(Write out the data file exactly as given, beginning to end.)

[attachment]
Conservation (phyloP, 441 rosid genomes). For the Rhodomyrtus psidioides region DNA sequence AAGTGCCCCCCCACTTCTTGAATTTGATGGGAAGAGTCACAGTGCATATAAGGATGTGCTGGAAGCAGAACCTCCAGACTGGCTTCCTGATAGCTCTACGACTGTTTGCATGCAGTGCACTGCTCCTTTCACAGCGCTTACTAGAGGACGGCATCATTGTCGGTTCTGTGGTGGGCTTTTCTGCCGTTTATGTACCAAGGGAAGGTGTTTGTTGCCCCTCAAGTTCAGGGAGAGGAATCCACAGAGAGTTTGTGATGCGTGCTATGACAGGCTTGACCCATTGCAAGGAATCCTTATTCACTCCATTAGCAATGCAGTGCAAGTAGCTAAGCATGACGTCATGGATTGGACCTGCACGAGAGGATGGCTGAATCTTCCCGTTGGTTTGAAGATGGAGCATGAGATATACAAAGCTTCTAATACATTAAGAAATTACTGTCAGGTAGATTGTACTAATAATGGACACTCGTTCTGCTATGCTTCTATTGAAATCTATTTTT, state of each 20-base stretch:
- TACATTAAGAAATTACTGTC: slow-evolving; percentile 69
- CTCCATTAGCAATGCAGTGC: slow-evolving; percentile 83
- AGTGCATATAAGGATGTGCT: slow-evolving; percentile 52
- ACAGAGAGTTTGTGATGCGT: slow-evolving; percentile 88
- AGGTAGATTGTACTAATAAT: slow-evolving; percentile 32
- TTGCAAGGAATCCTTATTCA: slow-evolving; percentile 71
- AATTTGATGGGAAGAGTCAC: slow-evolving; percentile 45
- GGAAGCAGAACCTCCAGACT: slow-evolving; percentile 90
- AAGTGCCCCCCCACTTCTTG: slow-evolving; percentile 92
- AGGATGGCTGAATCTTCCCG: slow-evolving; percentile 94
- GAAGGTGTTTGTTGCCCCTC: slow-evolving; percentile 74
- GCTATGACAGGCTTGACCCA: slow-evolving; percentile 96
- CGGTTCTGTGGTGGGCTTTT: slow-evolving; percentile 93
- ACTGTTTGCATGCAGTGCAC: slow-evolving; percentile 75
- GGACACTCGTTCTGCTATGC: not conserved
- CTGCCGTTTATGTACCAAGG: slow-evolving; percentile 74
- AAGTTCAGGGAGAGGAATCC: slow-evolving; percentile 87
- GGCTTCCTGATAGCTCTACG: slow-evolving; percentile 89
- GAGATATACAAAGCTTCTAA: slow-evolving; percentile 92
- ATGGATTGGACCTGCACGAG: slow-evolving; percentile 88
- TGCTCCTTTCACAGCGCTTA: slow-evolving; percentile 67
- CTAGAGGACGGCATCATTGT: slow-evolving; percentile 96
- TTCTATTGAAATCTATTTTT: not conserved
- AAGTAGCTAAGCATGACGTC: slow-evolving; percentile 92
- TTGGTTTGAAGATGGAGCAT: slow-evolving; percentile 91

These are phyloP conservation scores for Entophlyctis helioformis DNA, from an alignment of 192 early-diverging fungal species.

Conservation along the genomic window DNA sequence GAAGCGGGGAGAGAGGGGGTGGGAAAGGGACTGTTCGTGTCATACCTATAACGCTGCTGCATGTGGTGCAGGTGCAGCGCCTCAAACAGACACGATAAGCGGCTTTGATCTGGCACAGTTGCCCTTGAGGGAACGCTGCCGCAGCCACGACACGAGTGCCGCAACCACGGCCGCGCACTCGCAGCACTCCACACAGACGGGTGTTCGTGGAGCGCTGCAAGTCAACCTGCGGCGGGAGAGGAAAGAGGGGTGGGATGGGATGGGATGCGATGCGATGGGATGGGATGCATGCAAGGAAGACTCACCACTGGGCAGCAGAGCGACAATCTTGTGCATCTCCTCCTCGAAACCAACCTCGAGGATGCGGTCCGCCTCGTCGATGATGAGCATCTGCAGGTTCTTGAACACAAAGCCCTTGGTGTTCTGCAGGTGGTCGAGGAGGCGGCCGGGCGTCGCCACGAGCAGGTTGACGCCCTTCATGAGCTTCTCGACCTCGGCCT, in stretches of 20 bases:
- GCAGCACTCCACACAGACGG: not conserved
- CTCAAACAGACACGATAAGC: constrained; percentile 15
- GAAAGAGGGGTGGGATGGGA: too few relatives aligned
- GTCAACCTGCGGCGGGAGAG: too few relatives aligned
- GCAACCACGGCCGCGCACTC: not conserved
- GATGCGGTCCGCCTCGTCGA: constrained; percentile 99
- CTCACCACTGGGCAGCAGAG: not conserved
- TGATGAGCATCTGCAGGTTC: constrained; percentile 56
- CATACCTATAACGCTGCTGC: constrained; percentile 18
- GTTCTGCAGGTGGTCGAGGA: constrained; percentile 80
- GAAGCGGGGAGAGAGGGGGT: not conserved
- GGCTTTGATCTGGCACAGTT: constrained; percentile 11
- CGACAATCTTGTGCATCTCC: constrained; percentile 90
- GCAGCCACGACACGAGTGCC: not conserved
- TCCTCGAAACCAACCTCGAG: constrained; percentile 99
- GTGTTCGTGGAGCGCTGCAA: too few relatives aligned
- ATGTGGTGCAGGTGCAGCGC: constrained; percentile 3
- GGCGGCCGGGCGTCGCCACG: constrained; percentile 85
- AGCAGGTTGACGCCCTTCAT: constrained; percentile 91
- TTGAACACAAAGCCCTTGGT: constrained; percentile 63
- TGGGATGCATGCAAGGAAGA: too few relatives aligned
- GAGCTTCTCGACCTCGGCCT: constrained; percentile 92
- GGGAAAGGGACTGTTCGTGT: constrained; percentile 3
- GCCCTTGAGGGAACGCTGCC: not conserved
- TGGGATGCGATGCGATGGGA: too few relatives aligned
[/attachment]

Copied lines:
Conservation (phyloP, 441 rosid genomes). For the Rhodomyrtus psidioides region DNA sequence AAGTGCCCCCCCACTTCTTGAATTTGATGGGAAGAGTCACAGTGCATATAAGGATGTGCTGGAAGCAGAACCTCCAGACTGGCTTCCTGATAGCTCTACGACTGTTTGCATGCAGTGCACTGCTCCTTTCACAGCGCTTACTAGAGGACGGCATCATTGTCGGTTCTGTGGTGGGCTTTTCTGCCGTTTATGTACCAAGGGAAGGTGTTTGTTGCCCCTCAAGTTCAGGGAGAGGAATCCACAGAGAGTTTGTGATGCGTGCTATGACAGGCTTGACCCATTGCAAGGAATCCTTATTCACTCCATTAGCAATGCAGTGCAAGTAGCTAAGCATGACGTCATGGATTGGACCTGCACGAGAGGATGGCTGAATCTTCCCGTTGGTTTGAAGATGGAGCATGAGATATACAAAGCTTCTAATACATTAAGAAATTACTGTCAGGTAGATTGTACTAATAATGGACACTCGTTCTGCTATGCTTCTATTGAAATCTATTTTT, state of each 20-base stretch:
- TACATTAAGAAATTACTGTC: slow-evolving; percentile 69
- CTCCATTAGCAATGCAGTGC: slow-evolving; percentile 83
- AGTGCATATAAGGATGTGCT: slow-evolving; percentile 52
- ACAGAGAGTTTGTGATGCGT: slow-evolving; percentile 88
- AGGTAGATTGTACTAATAAT: slow-evolving; percentile 32
- TTGCAAGGAATCCTTATTCA: slow-evolving; percentile 71
- AATTTGATGGGAAGAGTCAC: slow-evolving; percentile 45
- GGAAGCAGAACCTCCAGACT: slow-evolving; percentile 90
- AAGTGCCCCCCCACTTCTTG: slow-evolving; percentile 92
- AGGATGGCTGAATCTTCCCG: slow-evolving; percentile 94
- GAAGGTGTTTGTTGCCCCTC: slow-evolving; percentile 74
- GCTATGACAGGCTTGACCCA: slow-evolving; percentile 96
- CGGTTCTGTGGTGGGCTTTT: slow-evolving; percentile 93
- ACTGTTTGCATGCAGTGCAC: slow-evolving; percentile 75
- GGACACTCGTTCTGCTATGC: not conserved
- CTGCCGTTTATGTACCAAGG: slow-evolving; percentile 74
- AAGTTCAGGGAGAGGAATCC: slow-evolving; percentile 87
- GGCTTCCTGATAGCTCTACG: slow-evolving; percentile 89
- GAGATATACAAAGCTTCTAA: slow-evolving; percentile 92
- ATGGATTGGACCTGCACGAG: slow-evolving; percentile 88
- TGCTCCTTTCACAGCGCTTA: slow-evolving; percentile 67
- CTAGAGGACGGCATCATTGT: slow-evolving; percentile 96
- TTCTATTGAAATCTATTTTT: not conserved
- AAGTAGCTAAGCATGACGTC: slow-evolving; percentile 92
- TTGGTTTGAAGATGGAGCAT: slow-evolving; percentile 91

These are phyloP conservation scores for Entophlyctis helioformis DNA, from an alignment of 192 early-diverging fungal species.

Conservation along the genomic window DNA sequence GAAGCGGGGAGAGAGGGGGTGGGAAAGGGACTGTTCGTGTCATACCTATAACGCTGCTGCATGTGGTGCAGGTGCAGCGCCTCAAACAGACACGATAAGCGGCTTTGATCTGGCACAGTTGCCCTTGAGGGAACGCTGCCGCAGCCACGACACGAGTGCCGCAACCACGGCCGCGCACTCGCAGCACTCCACACAGACGGGTGTTCGTGGAGCGCTGCAAGTCAACCTGCGGCGGGAGAGGAAAGAGGGGTGGGATGGGATGGGATGCGATGCGATGGGATGGGATGCATGCAAGGAAGACTCACCACTGGGCAGCAGAGCGACAATCTTGTGCATCTCCTCCTCGAAACCAACCTCGAGGATGCGGTCCGCCTCGTCGATGATGAGCATCTGCAGGTTCTTGAACACAAAGCCCTTGGTGTTCTGCAGGTGGTCGAGGAGGCGGCCGGGCGTCGCCACGAGCAGGTTGACGCCCTTCATGAGCTTCTCGACCTCGGCCT, in stretches of 20 bases:
- GCAGCACTCCACACAGACGG: not conserved
- CTCAAACAGACACGATAAGC: constrained; percentile 15
- GAAAGAGGGGTGGGATGGGA: too few relatives aligned
- GTCAACCTGCGGCGGGAGAG: too few relatives aligned
- GCAACCACGGCCGCGCACTC: not conserved
- GATGCGGTCCGCCTCGTCGA: constrained; percentile 99
- CTCACCACTGGGCAGCAGAG: not conserved
- TGATGAGCATCTGCAGGTTC: constrained; percentile 56
- CATACCTATAACGCTGCTGC: constrained; percentile 18
- GTTCTGCAGGTGGTCGAGGA: constrained; percentile 80
- GAAGCGGGGAGAGAGGGGGT: not conserved
- GGCTTTGATCTGGCACAGTT: constrained; percentile 11
- CGACAATCTTGTGCATCTCC: constrained; percentile 90
- GCAGCCACGACACGAGTGCC: not conserved
- TCCTCGAAACCAACCTCGAG: constrained; percentile 99
- GTGTTCGTGGAGCGCTGCAA: too few relatives aligned
- ATGTGGTGCAGGTGCAGCGC: constrained; percentile 3
- GGCGGCCGGGCGTCGCCACG: constrained; percentile 85
- AGCAGGTTGACGCCCTTCAT: constrained; percentile 91
- TTGAACACAAAGCCCTTGGT: constrained; percentile 63
- TGGGATGCATGCAAGGAAGA: too few relatives aligned
- GAGCTTCTCGACCTCGGCCT: constrained; percentile 92
- GGGAAAGGGACTGTTCGTGT: constrained; percentile 3
- GCCCTTGAGGGAACGCTGCC: not conserved
- TGGGATGCGATGCGATGGGA: too few relatives aligned